“First off, we’re an organic growth story,” Carroll said. With new leases coming to market and less shopping center space to offer, the company has plenty of pricing power to drive revenue growth, he explained. When retailers bring in more foot traffic, it allows Brixmor to rent out even more retail space in the surrounding area or in the same complex.
The company also has a large scale, so leases are signed quickly — sometimes in as little as 30 days — so development can start very soon, Carroll said. Plus, the company just financed its old debt at a much more favorable rate, he added.
Cramer on the Fed
Eight years ago to the day, Cramer tried to warn the Federal Reserve that subprime mortgages were an enormous systemic risk to the entire financial system. Cramer got his research and data from people close to the industry and from those who ran big firms on Wall Street -- research and data the Fed obviously didn’t have access to.
Unfortunately, Cramer failed in getting the Fed to change anything and the financial market fell to its knees, with firms going out of business and people losing their jobs left and right. Fortunately, former Fed chair Ben Bernanke was able to prevent the Great Recession from repeating the Great Depression and kept the U.S. economy from falling off the face of the earth.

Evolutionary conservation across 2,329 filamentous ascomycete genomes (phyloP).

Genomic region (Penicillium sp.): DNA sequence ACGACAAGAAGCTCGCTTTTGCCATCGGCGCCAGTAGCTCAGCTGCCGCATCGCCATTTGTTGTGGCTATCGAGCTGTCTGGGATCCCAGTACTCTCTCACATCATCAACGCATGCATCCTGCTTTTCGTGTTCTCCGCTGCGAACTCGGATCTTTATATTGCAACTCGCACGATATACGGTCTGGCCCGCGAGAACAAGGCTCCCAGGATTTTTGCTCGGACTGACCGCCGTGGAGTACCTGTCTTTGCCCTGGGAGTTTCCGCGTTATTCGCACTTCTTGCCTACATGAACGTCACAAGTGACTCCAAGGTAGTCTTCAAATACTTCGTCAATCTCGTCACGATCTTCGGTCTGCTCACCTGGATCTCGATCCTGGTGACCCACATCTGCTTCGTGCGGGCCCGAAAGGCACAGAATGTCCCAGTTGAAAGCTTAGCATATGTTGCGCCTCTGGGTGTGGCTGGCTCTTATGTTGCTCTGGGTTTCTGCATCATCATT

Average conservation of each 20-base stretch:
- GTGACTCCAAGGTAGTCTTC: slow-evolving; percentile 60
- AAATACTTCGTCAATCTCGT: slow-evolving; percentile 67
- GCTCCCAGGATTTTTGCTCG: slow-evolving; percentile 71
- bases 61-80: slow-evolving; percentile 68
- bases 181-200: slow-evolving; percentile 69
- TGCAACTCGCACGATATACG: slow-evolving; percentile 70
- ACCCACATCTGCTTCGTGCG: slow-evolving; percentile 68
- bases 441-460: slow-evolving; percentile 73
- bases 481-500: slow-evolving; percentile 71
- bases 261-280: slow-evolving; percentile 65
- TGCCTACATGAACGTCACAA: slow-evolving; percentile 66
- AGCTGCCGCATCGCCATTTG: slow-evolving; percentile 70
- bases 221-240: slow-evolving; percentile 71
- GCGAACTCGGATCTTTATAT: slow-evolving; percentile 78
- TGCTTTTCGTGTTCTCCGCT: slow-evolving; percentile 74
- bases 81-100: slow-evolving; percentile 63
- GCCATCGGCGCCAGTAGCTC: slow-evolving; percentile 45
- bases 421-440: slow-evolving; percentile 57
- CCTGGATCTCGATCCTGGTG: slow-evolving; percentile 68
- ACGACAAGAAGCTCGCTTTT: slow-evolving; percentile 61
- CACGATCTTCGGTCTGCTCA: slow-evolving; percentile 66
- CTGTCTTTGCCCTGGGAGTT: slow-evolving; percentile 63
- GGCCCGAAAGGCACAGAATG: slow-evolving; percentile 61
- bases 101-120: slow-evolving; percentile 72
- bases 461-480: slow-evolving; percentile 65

Fast-forward to 2015 and we have a U.S. economy that has improved mightily from the dark days of 2008-2009, but has left many consumers shaken, frugal and risk-averse. Even the banks are refraining from risk. This suppresses economic growth and although the economy has recovered, it’s probably not as strong as it may seem on the surface, Cramer acknowledged.
So as the Fed looks to tighten its fiscal policies by raising interest rates, let’s hope that this time around it has the proper data and research to make sure the economy can truly handle its next set of moves, Cramer concluded.